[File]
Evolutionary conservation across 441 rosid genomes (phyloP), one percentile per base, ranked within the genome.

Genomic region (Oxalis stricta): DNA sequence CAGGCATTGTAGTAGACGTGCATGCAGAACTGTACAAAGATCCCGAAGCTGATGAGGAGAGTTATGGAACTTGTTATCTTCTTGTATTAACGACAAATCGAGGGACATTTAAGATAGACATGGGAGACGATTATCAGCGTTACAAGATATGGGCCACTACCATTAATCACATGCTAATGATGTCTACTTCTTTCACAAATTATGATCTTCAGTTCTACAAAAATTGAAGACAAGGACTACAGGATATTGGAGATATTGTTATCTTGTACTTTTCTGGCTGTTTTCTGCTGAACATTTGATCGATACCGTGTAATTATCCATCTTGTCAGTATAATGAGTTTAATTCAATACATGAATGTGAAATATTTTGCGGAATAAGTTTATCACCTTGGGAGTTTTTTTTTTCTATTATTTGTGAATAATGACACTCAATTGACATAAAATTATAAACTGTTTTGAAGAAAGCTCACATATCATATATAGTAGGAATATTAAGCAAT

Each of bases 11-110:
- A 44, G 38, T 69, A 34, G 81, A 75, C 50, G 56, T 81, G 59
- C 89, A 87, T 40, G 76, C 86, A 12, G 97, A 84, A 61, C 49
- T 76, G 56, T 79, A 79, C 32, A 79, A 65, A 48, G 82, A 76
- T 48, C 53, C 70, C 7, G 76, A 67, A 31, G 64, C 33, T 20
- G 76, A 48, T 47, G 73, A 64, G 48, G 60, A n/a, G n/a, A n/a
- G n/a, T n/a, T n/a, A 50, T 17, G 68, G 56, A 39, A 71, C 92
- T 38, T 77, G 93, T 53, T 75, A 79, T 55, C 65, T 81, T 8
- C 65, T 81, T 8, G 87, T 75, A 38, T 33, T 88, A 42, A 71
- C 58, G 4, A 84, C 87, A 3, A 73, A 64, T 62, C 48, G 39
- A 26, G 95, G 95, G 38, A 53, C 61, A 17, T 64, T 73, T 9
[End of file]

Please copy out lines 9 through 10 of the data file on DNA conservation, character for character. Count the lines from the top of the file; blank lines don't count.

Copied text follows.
- G n/a, T n/a, T n/a, A 50, T 17, G 68, G 56, A 39, A 71, C 92
- T 38, T 77, G 93, T 53, T 75, A 79, T 55, C 65, T 81, T 8